As bacteria become resistant to the human antibiotics being overused on farms, the antibiotic-resistant “superbugs” can move from animals to humans through direct contact with livestock, environmental exposure, and through the consumption and handling of meat and poultry products -- which have frequently been found to be contaminated with multi-drug-resistant bacteria ranging from E. coli to Staph. Once transferred to humans, the superbugs can cause infections that are difficult or impossible to treat, which are more likely to be fatal, and can require longer and more expensive hospital stays. One 2009 study estimated that antibiotic-resistant infections may cost Americans an additional $26 billion per year in health care costs alone and more than $55 billion when lost productivity and wages are taken into account.
Denmark – the world’s largest pork exporter – has banned the routine use of antibiotics on animals that are not sick. Danish government and industry data collected since then show a sustained decrease both in overall antibiotic use and in the amount of antibiotic-resistant bacteria found in livestock and meat products, while livestock production has increased. Costs were estimated to be modest. Netherlands too has banned the routine use of antibiotics on animals that are not sick and has set strong targets for the reduction of antibiotic use. The Dutch report that they have met those targets, reducing livestock antibiotic use by nearly 60% without hurting farmers’ profits.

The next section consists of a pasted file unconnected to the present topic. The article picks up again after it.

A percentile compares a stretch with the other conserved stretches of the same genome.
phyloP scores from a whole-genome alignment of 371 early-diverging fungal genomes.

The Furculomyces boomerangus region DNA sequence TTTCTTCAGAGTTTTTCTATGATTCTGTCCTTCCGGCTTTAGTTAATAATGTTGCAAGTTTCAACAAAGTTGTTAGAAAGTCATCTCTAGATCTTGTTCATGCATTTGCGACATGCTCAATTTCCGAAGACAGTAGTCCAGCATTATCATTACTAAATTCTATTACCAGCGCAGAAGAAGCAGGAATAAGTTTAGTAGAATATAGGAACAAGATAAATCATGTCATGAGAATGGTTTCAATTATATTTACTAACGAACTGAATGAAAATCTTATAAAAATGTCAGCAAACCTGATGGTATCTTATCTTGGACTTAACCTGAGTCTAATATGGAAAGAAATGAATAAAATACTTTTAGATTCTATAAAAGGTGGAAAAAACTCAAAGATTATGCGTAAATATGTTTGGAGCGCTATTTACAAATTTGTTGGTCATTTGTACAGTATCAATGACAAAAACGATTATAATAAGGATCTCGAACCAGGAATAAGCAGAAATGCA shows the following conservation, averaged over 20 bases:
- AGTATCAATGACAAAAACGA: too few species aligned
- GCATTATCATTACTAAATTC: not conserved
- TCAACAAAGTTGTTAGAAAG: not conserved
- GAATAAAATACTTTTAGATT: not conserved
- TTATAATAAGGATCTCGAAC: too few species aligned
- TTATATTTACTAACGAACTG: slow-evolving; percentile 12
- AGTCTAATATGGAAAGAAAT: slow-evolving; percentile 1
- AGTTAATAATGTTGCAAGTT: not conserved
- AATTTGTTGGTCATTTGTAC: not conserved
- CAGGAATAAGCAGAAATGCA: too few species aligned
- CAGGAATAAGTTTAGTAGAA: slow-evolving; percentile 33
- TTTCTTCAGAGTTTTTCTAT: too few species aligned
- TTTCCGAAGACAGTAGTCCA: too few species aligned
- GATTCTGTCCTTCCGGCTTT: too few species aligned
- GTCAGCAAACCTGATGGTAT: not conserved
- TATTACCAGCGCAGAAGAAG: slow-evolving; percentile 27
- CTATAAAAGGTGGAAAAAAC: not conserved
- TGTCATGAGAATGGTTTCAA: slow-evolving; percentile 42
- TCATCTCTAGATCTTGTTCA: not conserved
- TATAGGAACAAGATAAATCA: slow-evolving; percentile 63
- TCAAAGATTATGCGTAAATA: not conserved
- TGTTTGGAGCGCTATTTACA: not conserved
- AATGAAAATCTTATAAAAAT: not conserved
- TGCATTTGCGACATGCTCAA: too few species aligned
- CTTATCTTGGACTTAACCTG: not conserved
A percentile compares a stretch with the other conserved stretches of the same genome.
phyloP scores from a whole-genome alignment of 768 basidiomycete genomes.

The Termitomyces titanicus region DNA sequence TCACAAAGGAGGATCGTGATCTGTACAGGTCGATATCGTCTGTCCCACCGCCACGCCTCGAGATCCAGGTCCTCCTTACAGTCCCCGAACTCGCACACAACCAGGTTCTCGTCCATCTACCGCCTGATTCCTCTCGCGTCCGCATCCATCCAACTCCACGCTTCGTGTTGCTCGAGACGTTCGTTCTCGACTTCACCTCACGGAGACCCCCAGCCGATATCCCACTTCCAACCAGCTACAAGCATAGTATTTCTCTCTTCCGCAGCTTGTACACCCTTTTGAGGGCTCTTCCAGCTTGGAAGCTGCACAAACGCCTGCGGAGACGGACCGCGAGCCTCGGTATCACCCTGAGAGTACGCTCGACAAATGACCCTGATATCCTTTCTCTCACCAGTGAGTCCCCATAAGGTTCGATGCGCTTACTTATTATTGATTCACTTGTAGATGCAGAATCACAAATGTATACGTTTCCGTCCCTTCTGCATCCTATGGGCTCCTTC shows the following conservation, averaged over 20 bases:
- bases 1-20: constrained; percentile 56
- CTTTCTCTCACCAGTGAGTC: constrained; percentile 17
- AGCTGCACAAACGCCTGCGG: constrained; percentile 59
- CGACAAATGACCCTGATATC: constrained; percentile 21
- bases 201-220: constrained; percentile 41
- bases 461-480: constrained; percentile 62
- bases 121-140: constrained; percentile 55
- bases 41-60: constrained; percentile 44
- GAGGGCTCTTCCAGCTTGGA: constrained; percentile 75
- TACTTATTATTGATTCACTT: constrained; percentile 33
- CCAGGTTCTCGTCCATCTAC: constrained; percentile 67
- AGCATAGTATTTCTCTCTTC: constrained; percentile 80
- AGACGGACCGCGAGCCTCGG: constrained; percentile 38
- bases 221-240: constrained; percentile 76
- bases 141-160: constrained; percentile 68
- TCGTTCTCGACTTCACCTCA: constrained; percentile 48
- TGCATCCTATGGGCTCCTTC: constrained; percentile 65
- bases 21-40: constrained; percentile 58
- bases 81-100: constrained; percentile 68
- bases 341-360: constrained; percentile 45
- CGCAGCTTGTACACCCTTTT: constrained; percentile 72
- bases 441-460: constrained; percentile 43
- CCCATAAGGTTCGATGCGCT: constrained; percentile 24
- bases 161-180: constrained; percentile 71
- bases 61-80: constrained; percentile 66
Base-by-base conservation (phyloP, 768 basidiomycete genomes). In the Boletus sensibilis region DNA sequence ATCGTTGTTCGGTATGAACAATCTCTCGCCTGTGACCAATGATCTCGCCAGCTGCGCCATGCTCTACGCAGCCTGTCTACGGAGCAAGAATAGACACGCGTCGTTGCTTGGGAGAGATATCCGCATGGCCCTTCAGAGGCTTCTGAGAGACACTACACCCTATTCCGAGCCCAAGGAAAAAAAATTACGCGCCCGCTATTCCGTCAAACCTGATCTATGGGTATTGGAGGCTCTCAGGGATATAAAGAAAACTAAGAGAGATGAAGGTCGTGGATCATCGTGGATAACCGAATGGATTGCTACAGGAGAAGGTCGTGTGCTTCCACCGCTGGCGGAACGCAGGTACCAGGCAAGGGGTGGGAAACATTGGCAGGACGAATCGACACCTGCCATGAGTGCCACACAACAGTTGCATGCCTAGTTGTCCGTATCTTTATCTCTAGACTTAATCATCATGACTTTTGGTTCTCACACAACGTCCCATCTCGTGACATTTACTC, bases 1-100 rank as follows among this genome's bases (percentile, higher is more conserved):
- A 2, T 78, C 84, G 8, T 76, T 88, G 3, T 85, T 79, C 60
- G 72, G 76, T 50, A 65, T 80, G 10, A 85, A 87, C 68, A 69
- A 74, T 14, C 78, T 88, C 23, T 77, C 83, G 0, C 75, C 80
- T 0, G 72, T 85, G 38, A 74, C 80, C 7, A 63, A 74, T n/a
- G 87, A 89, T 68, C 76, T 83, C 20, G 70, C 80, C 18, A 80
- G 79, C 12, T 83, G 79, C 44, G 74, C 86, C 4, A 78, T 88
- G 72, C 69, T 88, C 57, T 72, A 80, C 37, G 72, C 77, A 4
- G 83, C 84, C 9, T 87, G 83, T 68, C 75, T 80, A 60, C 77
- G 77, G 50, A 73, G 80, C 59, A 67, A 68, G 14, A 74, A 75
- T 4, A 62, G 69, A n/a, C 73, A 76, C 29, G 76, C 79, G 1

California Public Interest Research Group, Inc. (CALPIRG) takes action when consumers are cheated or the voices of ordinary citizens are drowned out by special interests. Using the tools of investigative research, media exposés, grassroots organizing, advocacy, and litigation, CALPIRG protects consumers, encourages a fair, sustainable economy, and fosters responsive, democratic government. CALPIRG is a nonprofit, nonpartisan organization with members throughout California.
Center for Science in the Public Interest (CSPI) is a science-based nonprofit organization that focuses on nutrition and food safety issues. It is based in Washington, DC. CSPI is supported by about 610,000 American subscribers-members. For more than a decade, CSPI has published reports and articles about the risks of antibiotic use in farm animals.